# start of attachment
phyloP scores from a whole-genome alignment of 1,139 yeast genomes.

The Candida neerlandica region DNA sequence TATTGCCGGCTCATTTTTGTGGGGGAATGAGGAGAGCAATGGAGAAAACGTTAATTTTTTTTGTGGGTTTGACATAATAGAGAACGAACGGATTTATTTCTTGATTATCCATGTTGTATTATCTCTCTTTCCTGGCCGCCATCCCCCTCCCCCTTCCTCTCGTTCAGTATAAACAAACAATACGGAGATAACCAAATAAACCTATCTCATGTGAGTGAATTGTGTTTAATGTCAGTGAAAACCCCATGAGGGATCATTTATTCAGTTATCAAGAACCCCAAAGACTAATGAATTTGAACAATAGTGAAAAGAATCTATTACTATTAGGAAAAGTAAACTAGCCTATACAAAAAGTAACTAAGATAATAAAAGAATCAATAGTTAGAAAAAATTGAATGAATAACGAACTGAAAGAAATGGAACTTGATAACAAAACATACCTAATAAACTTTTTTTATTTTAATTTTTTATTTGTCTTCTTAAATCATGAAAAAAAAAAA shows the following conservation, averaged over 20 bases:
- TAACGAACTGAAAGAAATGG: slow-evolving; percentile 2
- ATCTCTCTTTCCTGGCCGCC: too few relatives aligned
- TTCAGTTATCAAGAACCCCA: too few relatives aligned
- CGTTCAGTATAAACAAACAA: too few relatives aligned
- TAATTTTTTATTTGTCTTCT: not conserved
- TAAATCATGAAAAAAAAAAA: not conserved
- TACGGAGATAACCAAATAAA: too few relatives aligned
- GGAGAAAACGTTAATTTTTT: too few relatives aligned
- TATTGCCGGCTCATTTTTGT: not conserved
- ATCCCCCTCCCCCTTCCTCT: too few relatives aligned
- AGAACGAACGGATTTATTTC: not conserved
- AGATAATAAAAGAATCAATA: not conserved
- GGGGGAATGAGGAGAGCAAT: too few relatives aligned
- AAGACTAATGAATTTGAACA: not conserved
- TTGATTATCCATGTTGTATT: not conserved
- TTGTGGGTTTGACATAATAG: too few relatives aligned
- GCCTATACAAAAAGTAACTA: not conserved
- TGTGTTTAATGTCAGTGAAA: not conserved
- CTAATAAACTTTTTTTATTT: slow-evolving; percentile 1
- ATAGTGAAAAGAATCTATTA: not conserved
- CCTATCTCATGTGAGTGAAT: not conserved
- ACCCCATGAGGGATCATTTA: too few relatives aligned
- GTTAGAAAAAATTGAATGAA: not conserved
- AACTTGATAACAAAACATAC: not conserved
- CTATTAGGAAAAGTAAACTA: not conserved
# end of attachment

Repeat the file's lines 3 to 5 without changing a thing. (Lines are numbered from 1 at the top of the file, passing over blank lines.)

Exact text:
- TAACGAACTGAAAGAAATGG: slow-evolving; percentile 2
- ATCTCTCTTTCCTGGCCGCC: too few relatives aligned
- TTCAGTTATCAAGAACCCCA: too few relatives aligned